Mozart: Piano Sonata in F, K533; Piano Sonata in C, K545; Piano Sonata in B flat, K570; Piano Sonata in D, K576

Our rating 
2.0 out of 5 star rating 2.0

COMPOSERS: Mozart
LABELS: Avie
WORKS: Piano Sonata in F, K533; Piano Sonata in C, K545; Piano Sonata in B flat, K570; Piano Sonata in D, K576
PERFORMER: Andreas Haefliger (piano)
CATALOGUE NO: AV 0025
Having by happenstance not listened to any of Mozart’s piano sonatas for some time, I sat back in eager anticipation of an hour in the company of old friends. I had forgotten (or perhaps had never recognised) how much the contrapuntal writing in K533 testifies to Mozart’s study of JS Bach, so distant from his usual effortless geniality in thematic combination. As Richard Wigmore observes in his excellent notes, the Sonata has ‘a preoccupation with linear counterpoint’. It is a learned work and it’s played in a learned manner. Despite Haefliger’s complete absorption of Mozartian style, his even, lightly pedalled execution and transparent part-playing, it is pretty dull music-making.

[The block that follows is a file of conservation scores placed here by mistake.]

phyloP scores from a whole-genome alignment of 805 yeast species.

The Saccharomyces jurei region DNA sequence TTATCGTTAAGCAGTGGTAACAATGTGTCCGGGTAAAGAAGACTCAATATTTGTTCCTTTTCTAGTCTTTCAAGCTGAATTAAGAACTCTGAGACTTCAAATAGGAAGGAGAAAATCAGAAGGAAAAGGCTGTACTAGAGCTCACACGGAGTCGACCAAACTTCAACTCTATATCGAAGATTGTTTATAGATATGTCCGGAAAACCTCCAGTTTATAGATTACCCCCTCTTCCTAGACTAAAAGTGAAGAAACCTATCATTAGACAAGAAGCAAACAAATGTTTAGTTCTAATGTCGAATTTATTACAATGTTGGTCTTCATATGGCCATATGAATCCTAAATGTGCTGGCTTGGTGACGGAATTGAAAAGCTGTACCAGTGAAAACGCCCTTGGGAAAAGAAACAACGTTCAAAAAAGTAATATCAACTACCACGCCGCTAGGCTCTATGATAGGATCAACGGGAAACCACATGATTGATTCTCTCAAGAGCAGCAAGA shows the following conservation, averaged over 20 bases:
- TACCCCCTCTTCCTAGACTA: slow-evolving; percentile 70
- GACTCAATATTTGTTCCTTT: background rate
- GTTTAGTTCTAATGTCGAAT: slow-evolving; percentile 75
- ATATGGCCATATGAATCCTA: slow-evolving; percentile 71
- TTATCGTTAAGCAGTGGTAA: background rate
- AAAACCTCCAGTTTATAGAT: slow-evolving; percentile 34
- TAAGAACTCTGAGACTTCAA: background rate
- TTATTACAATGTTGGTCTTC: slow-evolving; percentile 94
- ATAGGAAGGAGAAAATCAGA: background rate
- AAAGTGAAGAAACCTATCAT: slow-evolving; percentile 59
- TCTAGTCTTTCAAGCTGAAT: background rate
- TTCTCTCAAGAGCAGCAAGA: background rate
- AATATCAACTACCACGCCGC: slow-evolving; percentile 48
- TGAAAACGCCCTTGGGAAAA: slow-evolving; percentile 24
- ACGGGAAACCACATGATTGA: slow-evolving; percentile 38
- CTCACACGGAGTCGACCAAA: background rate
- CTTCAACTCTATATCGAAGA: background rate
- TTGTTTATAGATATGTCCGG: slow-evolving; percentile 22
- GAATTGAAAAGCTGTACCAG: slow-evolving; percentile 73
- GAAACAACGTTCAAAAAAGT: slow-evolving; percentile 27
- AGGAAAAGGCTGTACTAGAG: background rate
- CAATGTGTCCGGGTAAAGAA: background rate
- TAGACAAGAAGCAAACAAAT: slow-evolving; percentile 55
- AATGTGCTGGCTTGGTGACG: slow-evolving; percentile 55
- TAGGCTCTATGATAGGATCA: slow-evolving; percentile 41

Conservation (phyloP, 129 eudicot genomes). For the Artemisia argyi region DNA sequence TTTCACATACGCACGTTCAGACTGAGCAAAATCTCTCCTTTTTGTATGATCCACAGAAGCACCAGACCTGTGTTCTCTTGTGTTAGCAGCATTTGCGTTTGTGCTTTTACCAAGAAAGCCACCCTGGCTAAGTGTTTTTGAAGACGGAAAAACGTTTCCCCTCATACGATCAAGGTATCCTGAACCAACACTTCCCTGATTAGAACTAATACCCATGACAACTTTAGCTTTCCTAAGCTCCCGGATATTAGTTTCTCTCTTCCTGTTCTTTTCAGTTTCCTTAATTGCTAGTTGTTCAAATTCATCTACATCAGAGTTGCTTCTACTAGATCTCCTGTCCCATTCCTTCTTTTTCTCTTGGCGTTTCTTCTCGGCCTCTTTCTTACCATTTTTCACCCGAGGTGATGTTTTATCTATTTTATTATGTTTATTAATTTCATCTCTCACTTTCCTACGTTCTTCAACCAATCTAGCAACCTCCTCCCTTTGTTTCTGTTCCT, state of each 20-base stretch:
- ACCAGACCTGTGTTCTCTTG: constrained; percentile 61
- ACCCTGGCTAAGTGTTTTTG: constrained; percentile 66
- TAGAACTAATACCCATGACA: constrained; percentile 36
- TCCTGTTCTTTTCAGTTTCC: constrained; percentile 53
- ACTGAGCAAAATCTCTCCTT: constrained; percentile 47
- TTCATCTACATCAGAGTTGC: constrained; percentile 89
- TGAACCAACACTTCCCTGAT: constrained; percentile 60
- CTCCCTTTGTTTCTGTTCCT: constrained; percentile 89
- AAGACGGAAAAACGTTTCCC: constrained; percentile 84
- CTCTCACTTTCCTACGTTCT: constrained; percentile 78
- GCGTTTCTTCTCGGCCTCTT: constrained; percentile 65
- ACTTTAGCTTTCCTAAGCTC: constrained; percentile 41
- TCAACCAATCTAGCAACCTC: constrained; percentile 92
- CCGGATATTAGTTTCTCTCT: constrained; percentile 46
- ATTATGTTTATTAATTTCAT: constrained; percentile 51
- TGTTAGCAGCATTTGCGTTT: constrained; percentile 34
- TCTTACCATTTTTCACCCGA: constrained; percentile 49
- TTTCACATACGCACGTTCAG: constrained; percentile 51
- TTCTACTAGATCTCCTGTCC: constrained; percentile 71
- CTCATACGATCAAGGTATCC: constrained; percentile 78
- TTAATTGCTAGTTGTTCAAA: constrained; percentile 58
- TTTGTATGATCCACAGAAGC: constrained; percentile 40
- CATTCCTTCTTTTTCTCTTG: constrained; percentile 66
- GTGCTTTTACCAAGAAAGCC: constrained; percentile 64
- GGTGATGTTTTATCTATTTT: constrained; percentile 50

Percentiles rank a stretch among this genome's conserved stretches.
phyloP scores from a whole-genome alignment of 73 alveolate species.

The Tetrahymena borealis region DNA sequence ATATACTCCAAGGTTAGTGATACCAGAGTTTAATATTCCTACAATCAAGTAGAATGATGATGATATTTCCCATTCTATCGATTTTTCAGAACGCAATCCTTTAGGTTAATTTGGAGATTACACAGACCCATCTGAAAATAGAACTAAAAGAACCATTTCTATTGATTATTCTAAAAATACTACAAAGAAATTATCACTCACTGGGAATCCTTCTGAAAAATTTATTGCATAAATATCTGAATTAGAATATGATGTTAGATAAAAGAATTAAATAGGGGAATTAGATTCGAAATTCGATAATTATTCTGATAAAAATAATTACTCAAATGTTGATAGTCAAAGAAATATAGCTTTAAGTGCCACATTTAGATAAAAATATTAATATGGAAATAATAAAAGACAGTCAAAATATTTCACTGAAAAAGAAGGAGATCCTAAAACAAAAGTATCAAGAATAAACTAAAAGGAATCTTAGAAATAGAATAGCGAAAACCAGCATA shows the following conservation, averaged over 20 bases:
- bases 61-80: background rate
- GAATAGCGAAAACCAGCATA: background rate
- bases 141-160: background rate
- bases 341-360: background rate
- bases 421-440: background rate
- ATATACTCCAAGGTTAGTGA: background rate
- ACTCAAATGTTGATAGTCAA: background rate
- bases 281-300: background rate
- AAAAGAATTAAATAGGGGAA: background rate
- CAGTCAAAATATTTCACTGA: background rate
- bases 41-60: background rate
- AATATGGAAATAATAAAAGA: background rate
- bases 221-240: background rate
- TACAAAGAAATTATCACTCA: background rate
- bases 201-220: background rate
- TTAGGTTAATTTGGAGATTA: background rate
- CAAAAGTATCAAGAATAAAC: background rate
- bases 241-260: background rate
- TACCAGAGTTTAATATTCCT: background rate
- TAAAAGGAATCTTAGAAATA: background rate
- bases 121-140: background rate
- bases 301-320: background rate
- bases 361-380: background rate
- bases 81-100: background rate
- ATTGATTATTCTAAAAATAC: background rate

Advertisement

Avie describes Haefliger as a pianist ‘hailing from one of Europe’s musically elite families… steeped in the Austro-German tradition… intellectual interpretations…’. Just so. The outer movements of the Sonate facile (K545) skip by without a smile and with an arduously plodding slow movement (6:22 mins) reminiscent of Walter Gieseking at his least inspired (perhaps I’ve lived too long with Julius Katchen’s old Decca LP). K570 has its moments (the finale is positively chirpy), while K576, though played with the same unvaried tone and dynamics used throughout, at least attempts to sparkle. Set aside the dancing delights of Mitsuko Uchida, though, Haefliger sounds earthbound, as dutiful and deliberate as he is pedagogic and pedestrian.

Advertisement

Varied in character though these sonatas may be, this disc encourages the thought that Mozart’s sonatas were not written to be heard one after the other. Jeremy Nicholas